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619 Selection of Instructional Materials

 

I. Responsibility for Selection of Instructional Materials

 

A. The board is responsible for matters relating to the operation of the school district.

B. The responsibility for the selection of instructional materials is delegated to the professionally trained and licensed employees of the school system.  For the purpose of this rule the term "instructional materials" includes printed and multimedia materials (not equipment), whether considered text materials or library materials.  The board retains the final authority for the approval of textbooks.

C. While selection of materials may involve many people including principals, teachers, teacher-librarians, students, parents, and community members, the responsibility for coordinating the selection of most instructional materials and making the recommendation for the purchase rests with licensed employees.

D. Responsibility for coordinating the selection of text materials for distribution to classes will rest with the licensed employees, principals, and superintendent.  For the purpose of this rule the term “text materials” includes textbooks and other printed and unprinted material provided in multiple copies for use of a total class or major segment of a class.

E. If the board appoints an ad hoc committee to make recommendations on the selection of instructional materials, the ad hoc committee is formed and appointed in compliance with the board policy.

1. The superintendent will inform the committee as to their role and responsibility in the process.

2. The following statement will be provided to the ad hoc committee members:

Bear in mind the principles of the freedom to learn and to read and base your decision on these broad principles rather than on defense of individual materials. Freedom of inquiry is vital to education in a democracy.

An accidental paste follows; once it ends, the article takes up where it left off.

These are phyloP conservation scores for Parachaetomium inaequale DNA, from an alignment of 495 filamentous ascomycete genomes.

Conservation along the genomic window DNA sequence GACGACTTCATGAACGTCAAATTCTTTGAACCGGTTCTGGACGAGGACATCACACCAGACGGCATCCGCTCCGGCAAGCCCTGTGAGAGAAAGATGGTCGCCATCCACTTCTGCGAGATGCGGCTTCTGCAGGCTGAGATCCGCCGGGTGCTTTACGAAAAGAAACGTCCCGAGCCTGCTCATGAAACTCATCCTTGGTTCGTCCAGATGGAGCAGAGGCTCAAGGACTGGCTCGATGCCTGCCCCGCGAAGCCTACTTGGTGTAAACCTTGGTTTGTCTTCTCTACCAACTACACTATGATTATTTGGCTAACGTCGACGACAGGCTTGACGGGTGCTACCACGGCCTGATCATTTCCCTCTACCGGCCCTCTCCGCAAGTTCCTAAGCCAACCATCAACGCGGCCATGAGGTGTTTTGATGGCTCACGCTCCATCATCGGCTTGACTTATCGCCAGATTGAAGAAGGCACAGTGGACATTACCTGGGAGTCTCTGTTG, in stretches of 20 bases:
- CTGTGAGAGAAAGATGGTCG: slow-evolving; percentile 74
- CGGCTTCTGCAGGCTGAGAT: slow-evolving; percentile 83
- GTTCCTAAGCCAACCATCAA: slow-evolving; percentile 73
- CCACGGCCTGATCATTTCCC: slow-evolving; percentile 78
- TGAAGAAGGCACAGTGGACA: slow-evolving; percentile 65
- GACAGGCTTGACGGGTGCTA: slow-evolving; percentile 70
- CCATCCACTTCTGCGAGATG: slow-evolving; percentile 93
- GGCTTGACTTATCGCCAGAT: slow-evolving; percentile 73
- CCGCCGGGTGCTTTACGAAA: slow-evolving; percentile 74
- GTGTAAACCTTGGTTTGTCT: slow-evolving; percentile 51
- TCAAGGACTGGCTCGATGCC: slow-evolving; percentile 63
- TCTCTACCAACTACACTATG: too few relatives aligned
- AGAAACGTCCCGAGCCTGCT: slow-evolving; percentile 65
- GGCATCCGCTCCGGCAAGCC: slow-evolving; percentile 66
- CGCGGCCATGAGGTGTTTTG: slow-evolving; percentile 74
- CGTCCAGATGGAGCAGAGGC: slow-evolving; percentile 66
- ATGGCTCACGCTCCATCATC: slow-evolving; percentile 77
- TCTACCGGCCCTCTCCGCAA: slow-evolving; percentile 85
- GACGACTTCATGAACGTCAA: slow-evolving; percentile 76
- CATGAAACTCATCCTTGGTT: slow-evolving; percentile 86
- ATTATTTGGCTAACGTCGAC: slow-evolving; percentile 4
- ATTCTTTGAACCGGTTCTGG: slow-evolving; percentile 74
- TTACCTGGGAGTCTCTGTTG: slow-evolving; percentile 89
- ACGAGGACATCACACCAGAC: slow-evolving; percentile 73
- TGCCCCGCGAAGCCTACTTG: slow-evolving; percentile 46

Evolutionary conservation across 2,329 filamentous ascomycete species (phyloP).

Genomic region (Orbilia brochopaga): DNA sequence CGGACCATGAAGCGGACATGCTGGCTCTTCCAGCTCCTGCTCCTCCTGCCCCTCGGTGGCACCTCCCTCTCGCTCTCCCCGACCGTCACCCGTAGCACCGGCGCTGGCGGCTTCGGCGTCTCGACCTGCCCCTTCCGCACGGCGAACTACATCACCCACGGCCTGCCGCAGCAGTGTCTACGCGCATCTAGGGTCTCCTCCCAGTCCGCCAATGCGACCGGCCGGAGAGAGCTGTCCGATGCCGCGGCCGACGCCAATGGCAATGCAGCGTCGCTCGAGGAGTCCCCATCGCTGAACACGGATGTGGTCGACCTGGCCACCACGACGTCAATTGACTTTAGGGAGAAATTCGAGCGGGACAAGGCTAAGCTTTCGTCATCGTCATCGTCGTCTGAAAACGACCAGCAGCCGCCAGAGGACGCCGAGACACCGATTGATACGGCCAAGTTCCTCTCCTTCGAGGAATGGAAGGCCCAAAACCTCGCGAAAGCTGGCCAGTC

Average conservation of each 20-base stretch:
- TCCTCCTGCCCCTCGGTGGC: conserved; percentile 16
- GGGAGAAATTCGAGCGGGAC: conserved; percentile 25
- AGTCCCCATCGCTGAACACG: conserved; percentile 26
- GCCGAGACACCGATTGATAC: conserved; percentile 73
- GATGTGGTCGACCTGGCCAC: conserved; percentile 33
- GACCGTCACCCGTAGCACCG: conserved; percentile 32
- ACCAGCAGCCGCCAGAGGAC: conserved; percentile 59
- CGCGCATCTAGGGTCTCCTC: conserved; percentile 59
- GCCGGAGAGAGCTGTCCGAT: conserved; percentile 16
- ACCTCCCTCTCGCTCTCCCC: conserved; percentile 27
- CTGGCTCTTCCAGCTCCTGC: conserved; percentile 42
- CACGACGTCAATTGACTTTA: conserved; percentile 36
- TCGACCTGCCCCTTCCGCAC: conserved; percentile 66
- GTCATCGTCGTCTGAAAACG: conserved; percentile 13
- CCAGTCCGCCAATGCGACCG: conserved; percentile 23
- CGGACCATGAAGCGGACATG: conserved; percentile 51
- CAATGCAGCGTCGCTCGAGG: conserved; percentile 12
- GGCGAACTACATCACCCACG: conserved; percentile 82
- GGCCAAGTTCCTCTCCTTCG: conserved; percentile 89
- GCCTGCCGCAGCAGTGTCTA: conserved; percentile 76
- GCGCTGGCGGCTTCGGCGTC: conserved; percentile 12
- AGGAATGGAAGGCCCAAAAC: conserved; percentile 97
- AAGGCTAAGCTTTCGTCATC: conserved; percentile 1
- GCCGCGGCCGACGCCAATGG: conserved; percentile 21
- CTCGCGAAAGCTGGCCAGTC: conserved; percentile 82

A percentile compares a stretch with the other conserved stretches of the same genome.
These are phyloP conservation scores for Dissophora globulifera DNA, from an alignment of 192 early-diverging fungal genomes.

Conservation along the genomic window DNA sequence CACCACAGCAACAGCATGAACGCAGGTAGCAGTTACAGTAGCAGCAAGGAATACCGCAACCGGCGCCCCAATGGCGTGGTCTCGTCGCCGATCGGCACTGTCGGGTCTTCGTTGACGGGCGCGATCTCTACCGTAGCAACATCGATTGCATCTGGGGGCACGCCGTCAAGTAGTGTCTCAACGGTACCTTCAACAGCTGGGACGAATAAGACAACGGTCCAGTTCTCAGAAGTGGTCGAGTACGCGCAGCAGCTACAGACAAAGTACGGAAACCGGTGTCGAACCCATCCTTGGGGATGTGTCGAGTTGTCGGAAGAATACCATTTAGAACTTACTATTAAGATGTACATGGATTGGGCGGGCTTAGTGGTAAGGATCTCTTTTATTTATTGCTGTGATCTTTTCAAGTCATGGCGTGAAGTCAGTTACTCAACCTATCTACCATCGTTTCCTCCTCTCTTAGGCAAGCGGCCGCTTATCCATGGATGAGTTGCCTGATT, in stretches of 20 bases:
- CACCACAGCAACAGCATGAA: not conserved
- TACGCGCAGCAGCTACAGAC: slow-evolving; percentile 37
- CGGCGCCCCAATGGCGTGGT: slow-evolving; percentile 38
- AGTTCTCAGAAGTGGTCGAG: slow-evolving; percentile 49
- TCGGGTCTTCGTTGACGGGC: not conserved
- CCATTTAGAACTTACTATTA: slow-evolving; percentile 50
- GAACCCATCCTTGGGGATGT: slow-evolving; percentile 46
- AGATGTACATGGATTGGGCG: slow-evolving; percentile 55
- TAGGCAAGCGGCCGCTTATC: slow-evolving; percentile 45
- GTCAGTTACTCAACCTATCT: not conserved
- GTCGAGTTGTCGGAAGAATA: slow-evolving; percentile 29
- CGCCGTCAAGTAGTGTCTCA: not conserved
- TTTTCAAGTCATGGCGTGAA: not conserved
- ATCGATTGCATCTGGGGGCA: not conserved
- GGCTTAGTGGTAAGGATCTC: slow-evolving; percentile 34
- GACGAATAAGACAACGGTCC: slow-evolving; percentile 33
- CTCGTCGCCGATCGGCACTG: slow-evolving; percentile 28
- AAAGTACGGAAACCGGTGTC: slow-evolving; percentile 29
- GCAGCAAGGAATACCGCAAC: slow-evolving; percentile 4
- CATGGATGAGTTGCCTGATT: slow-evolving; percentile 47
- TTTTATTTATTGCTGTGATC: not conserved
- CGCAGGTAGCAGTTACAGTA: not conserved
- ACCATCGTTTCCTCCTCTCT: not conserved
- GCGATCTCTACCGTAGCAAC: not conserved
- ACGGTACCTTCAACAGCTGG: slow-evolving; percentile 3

Study thoroughly all materials referred to you and read available reviews. The general acceptance of the materials should be checked by consulting standard evaluation aids and local holdings in other schools.

 

Passages or parts should not be pulled out of context. The values and faults should be weighed against each other and the opinions based on the material as a whole.

 

Your report, presenting both majority and minority opinions, will be presented by the principal to the complainant at the conclusion of our discussion of the questioned material.

 

II. Material selected for use in media center, libraries and classrooms will meet the following guidelines:

 

A. Religion - Material will represent the major religions in a factual, unbiased manner. The primary source material of the major religions is considered appropriate, but material which advocates rather than informs, or is designed to sway reader judgment regarding religion, will not be included in the school libraries or classrooms.